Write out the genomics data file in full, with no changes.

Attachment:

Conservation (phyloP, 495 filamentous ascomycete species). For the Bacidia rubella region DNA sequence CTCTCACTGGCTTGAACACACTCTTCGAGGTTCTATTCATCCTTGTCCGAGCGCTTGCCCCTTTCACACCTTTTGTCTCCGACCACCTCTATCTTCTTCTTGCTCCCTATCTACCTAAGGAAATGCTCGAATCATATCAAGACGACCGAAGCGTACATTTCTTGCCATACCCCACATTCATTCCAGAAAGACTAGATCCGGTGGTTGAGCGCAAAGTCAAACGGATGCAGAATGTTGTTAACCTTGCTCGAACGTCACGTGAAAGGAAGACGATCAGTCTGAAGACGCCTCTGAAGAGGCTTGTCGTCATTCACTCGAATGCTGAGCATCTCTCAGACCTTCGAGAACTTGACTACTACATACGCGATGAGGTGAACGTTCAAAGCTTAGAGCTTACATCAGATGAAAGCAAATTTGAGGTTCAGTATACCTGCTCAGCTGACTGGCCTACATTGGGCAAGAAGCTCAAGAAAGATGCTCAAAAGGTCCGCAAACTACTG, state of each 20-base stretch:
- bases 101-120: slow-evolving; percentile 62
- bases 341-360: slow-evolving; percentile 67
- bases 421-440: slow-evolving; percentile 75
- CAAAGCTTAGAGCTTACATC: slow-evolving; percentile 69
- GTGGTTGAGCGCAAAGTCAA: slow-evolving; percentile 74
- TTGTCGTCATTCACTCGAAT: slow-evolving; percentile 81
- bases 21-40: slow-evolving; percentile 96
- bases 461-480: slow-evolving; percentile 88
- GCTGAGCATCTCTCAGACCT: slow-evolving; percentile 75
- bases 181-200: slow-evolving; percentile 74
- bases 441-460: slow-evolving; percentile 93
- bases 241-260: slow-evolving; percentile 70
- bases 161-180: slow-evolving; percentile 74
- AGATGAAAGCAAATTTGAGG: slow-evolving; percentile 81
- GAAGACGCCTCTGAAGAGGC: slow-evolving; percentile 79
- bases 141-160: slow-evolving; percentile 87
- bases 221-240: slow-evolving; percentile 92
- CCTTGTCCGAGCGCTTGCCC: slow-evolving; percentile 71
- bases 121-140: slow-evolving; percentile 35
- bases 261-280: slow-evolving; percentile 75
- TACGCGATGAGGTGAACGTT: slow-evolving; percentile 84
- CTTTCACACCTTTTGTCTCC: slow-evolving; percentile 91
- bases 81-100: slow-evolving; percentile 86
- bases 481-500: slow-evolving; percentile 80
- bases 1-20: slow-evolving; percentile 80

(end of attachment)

Conservation (phyloP, 495 filamentous ascomycete species). For the Bacidia rubella region DNA sequence CTCTCACTGGCTTGAACACACTCTTCGAGGTTCTATTCATCCTTGTCCGAGCGCTTGCCCCTTTCACACCTTTTGTCTCCGACCACCTCTATCTTCTTCTTGCTCCCTATCTACCTAAGGAAATGCTCGAATCATATCAAGACGACCGAAGCGTACATTTCTTGCCATACCCCACATTCATTCCAGAAAGACTAGATCCGGTGGTTGAGCGCAAAGTCAAACGGATGCAGAATGTTGTTAACCTTGCTCGAACGTCACGTGAAAGGAAGACGATCAGTCTGAAGACGCCTCTGAAGAGGCTTGTCGTCATTCACTCGAATGCTGAGCATCTCTCAGACCTTCGAGAACTTGACTACTACATACGCGATGAGGTGAACGTTCAAAGCTTAGAGCTTACATCAGATGAAAGCAAATTTGAGGTTCAGTATACCTGCTCAGCTGACTGGCCTACATTGGGCAAGAAGCTCAAGAAAGATGCTCAAAAGGTCCGCAAACTACTG, state of each 20-base stretch:
- bases 101-120: slow-evolving; percentile 62
- bases 341-360: slow-evolving; percentile 67
- bases 421-440: slow-evolving; percentile 75
- CAAAGCTTAGAGCTTACATC: slow-evolving; percentile 69
- GTGGTTGAGCGCAAAGTCAA: slow-evolving; percentile 74
- TTGTCGTCATTCACTCGAAT: slow-evolving; percentile 81
- bases 21-40: slow-evolving; percentile 96
- bases 461-480: slow-evolving; percentile 88
- GCTGAGCATCTCTCAGACCT: slow-evolving; percentile 75
- bases 181-200: slow-evolving; percentile 74
- bases 441-460: slow-evolving; percentile 93
- bases 241-260: slow-evolving; percentile 70
- bases 161-180: slow-evolving; percentile 74
- AGATGAAAGCAAATTTGAGG: slow-evolving; percentile 81
- GAAGACGCCTCTGAAGAGGC: slow-evolving; percentile 79
- bases 141-160: slow-evolving; percentile 87
- bases 221-240: slow-evolving; percentile 92
- CCTTGTCCGAGCGCTTGCCC: slow-evolving; percentile 71
- bases 121-140: slow-evolving; percentile 35
- bases 261-280: slow-evolving; percentile 75
- TACGCGATGAGGTGAACGTT: slow-evolving; percentile 84
- CTTTCACACCTTTTGTCTCC: slow-evolving; percentile 91
- bases 81-100: slow-evolving; percentile 86
- bases 481-500: slow-evolving; percentile 80
- bases 1-20: slow-evolving; percentile 80